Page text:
As promised, here is the New TV of 2012 post! And on New Year's Eve to boot!
I did a similar post
about new 2011 shows last year, and for those interested in how 2011's surviving shows held up in 2012, have a look here
Before I start, let me say that overall, 2011 was an unusually great year for new TV, and 2012 was not. But 2012 did really well with its old-timers, I must say, and since those fall outside the scope of this list, I thought I'd just take a second to celebrate that several years old shows like Spartacus, Downton Abbey, Boardwalk Empire, Weeds, Sons of Anarchy, Damages
and even so often uneven Dexter
all had seasons I found superior to their last outings. Well done, TV!
So! Without further ado, the 30 new TV things that
1) aired for the first time in 2012
2) was checked out by me.
30 * The Mindy Project
(Fox) - returning [NOT FINISHED IT]
I can usually find something to like about nearly anything, so it's no surprise that I don't have strong negative feelings about the show on the bottom of this list. In point of fact, I would easily give it another chance if someone whose opinion I trust said it got better as it went. It wasn't bad, it was just not very good. It had one regular character who was consistently funny, and that was about it. Oh well. I saw three episodes, and only episode 2 was even halfway okay. When the third one was weak again, I dropped it. They can't all be winners.
29 * Ben and Kate
(Fox) - returning [NOT FINISHED IT]
Much like The Mindy Project, this just felt bland, and even more so considering its typically sitcom-y premise. I liked the cast generally better on this though, which is the only reason I rank it a spot higher in spite of having seen only two of its episodes. But again, if you watch this and it gets better, I'm not opposed to giving it another shot.
28 * Girls
(HBO) - returning
Oh man, at first I strongly disliked this show. None of the characters were remotely interesting or compelling in any way. I'm fine with characters who aren't likable. I'm fine with characters who aren't interesting. I'm fine with characters who aren't funny. But when all the characters are none of the three, then why am I watching them? My girlfriend was even more put off, and refused to watch another second of it after episode 2.
Considering the insane amounts of critical praise and the fact that it's on HBO, though, I soldiered ahead on my own, and it did get a couple of notches better. Which is to say, a couple of characters started being reasonably interesting or likable. Stupidly almost only the MALE characters (the protagonist's roomate and the corny virgin girl are okay), making the show title really unfortunate, but whatever, I'll take what I can get. So now it's watchable, but that's really all it is. I guess I maybe just don't get Apatow. I found "Freaks & Geeks" decent, but nothing special. "Undeclared" outright sucked, in spite of the Sons of Anarchy-star-to-be doing his best to carry it. And I can't recall an Apatow-movie I've seen that I liked. At some point, I suppose you should throw in the towel.
But damnit all, it's HBO, and it DID stop utterly sucking, so I'm checking out season 2 as well.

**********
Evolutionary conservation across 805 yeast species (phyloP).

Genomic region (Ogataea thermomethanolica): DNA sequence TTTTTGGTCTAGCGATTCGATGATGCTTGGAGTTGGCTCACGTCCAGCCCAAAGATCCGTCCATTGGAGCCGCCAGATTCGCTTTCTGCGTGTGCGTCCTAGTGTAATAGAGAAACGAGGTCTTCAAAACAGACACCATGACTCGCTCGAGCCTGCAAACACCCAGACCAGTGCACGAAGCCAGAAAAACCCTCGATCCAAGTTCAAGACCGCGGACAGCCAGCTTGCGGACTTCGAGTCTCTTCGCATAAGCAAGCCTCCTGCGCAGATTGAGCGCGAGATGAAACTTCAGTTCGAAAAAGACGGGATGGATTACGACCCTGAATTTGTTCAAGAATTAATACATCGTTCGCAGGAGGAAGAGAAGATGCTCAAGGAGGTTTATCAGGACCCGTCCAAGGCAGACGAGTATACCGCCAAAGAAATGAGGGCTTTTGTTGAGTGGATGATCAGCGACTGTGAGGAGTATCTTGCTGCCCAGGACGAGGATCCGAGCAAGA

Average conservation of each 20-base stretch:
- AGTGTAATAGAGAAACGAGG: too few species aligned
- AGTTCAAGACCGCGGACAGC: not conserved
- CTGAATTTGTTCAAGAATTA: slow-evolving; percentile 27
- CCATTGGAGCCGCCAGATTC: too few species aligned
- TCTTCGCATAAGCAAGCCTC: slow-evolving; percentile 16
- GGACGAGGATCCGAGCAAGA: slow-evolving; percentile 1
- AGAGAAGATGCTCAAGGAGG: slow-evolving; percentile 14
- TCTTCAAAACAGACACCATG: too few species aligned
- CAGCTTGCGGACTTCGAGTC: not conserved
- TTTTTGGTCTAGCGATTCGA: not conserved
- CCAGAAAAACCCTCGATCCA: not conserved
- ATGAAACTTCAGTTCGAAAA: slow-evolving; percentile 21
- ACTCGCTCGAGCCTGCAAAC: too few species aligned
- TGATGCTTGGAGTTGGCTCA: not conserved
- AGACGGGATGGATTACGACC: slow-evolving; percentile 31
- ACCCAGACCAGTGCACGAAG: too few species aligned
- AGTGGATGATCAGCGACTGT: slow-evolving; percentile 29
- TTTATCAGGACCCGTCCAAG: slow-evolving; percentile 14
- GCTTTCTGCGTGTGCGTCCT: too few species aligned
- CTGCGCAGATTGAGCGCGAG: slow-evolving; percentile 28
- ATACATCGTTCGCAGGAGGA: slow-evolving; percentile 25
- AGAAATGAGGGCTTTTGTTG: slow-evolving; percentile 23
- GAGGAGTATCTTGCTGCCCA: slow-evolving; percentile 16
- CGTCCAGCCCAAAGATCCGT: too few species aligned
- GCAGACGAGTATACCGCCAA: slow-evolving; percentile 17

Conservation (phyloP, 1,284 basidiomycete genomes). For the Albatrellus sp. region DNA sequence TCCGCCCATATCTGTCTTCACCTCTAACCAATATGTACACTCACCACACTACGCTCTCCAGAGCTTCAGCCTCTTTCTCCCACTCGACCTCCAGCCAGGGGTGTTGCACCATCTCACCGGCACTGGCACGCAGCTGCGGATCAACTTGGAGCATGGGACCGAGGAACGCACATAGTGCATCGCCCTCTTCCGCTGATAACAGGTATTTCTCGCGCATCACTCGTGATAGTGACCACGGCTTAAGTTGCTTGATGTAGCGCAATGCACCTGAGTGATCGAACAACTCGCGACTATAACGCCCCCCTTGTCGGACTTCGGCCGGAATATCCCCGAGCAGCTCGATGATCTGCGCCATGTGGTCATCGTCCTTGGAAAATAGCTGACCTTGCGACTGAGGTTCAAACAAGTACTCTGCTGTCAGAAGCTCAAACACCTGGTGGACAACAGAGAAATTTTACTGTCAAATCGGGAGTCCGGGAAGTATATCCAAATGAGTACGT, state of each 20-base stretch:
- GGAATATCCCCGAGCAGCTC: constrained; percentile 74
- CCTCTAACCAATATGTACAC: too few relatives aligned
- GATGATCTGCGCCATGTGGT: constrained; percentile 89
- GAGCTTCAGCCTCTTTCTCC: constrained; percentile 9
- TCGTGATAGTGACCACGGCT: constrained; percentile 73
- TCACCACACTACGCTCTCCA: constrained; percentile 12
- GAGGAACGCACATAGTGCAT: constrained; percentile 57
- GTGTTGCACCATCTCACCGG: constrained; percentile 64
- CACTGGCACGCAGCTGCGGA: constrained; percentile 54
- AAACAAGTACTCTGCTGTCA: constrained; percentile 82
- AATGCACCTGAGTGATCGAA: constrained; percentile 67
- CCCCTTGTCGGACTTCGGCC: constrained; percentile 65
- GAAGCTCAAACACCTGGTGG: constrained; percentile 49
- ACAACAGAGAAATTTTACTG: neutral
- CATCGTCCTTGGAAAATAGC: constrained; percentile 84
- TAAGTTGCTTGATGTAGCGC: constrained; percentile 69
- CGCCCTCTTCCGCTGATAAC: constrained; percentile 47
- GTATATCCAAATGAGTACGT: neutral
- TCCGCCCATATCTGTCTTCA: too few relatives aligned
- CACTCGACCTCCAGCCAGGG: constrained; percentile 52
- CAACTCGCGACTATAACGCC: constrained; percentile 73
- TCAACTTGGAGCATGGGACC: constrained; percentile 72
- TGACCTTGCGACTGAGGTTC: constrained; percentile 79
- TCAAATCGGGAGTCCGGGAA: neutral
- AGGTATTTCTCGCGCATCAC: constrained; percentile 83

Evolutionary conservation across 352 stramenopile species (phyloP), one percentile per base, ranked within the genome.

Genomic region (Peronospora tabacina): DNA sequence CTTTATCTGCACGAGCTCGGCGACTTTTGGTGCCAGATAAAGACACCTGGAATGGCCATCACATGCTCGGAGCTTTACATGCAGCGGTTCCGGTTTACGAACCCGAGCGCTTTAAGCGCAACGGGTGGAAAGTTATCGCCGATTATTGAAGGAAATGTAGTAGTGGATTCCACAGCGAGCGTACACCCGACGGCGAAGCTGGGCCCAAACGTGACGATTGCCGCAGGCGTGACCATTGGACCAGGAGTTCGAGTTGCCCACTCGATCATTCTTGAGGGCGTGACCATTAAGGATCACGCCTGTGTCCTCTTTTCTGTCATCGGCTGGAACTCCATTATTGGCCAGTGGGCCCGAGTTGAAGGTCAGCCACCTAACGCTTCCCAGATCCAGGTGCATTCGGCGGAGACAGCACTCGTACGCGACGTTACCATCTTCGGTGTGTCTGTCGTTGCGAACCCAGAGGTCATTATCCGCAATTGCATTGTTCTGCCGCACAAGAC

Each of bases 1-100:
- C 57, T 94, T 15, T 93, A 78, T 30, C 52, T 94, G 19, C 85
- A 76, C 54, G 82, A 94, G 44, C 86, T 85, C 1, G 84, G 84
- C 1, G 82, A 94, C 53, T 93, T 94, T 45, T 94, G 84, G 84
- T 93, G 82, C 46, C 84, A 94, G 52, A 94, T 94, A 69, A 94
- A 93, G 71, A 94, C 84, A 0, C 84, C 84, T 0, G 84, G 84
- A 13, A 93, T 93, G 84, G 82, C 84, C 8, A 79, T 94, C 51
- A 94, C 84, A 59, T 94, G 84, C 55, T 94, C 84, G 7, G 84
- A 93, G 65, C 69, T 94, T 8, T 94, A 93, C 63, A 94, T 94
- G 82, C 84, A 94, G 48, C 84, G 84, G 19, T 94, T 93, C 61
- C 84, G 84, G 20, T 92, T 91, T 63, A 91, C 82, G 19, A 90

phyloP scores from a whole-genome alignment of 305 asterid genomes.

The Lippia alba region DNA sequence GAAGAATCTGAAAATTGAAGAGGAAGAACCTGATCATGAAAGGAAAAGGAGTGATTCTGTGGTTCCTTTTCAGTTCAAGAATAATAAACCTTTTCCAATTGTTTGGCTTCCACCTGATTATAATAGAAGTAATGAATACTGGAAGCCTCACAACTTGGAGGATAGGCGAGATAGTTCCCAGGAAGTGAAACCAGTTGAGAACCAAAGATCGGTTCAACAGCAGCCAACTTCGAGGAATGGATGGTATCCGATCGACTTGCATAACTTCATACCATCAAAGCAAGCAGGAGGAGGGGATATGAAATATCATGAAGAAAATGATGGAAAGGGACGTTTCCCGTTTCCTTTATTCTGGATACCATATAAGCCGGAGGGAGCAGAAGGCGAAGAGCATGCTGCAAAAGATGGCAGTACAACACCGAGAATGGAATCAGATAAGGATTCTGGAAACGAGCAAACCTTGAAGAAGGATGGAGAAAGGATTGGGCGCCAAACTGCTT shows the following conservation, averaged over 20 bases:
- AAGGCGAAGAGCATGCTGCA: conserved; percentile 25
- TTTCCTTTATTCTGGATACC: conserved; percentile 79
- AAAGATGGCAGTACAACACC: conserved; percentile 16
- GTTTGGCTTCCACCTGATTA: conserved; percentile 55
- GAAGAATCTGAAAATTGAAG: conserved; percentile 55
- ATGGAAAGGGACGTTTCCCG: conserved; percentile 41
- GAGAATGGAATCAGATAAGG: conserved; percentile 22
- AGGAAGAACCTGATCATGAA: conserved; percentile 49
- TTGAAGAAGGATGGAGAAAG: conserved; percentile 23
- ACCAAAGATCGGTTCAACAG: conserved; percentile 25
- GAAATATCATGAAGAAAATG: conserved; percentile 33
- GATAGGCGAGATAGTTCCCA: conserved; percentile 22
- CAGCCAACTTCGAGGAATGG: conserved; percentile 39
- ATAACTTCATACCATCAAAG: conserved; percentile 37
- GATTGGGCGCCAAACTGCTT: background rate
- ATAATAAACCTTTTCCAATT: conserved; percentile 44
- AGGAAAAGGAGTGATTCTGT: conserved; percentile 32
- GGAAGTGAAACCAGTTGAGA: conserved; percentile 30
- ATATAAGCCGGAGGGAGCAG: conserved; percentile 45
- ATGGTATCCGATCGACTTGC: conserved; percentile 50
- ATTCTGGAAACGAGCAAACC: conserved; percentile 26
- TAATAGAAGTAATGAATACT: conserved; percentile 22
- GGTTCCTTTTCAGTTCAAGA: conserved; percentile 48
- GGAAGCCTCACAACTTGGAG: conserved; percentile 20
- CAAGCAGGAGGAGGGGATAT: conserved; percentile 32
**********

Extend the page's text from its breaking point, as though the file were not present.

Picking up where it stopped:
27 * Animal Practice
(NBC) - cancelled [NOT FINISHED IT]
Great, great cast. Really underwhelming jokes. That's really it. Not a loss, unfortunately. These guys can and should all get way better jobs elsewhere. I will probably see the three last episodes that were dumped on Hulu after cancellation at some point in January just to satisfy my own anal hatred of loose ends, though.
26 * Green Lantern: The Animated Series
(Cartoon Network) - returning
And so we're into decent-but-nothing-special-land. While I sorely wish it was hand-animated, GL:TAS is quite decent, and if a superhero was ever tailored for CGI I suppose it's this one. Keeping up the DC animation tradition of recent decades with layered characters and plots steeped in moral grey areas, this seems a great show for kids, but for an adult it's a bit borderline too simple and straightforward.
25 * The Hollow Crown
(BBC) - ended
I have a hard time ranking this, so I just put it here at the lower end of what I found watchable but not much more. Clearly, the production value is huge. Clearly, these plays are classics, and clearly, the budget on and scale of this adaptation was huge. Clearly, the acting talent involved is just beyond amazing. But clearly, I don't have the relationship to these plays necessary to fully enjoy this. The lengthy monologues come off as unnecessary, and the banter is often a few touches too hard to follow in the Shakespearean English for the foreign uninitiate like me. I wish it had subtitles. Oh well. Falstaff was amazing, and the latter two films were better than the first, I suppose that sums up what little I can comment on this.
24 * 1600 Penn
(NBC) - pilot, the show proper starting in 2013
On the one hand, I'm really not sold. On the other hand, for a first sitcom outing, this is clearly and easily superior to The Mindy Project, Ben and Kate and Girls. Pros are the central cast of Elfman and Pullman (both of whom I usually like a good bit), as well as the two eldest children characters. Especially the son was charming, as he did a spin on the typical family screw-up pot-head overweight geek by being immensely cosy and likable and not at all a jackass. Wasn't hilarious, but it was amusing, and could grow into something good. Sitcoms typically need a handful of episodes to find their footing, and I'm very easily willing to give this show that unless it completely changes for the worse in the second episode.
23 * Treasure Island
(Sky1) - ended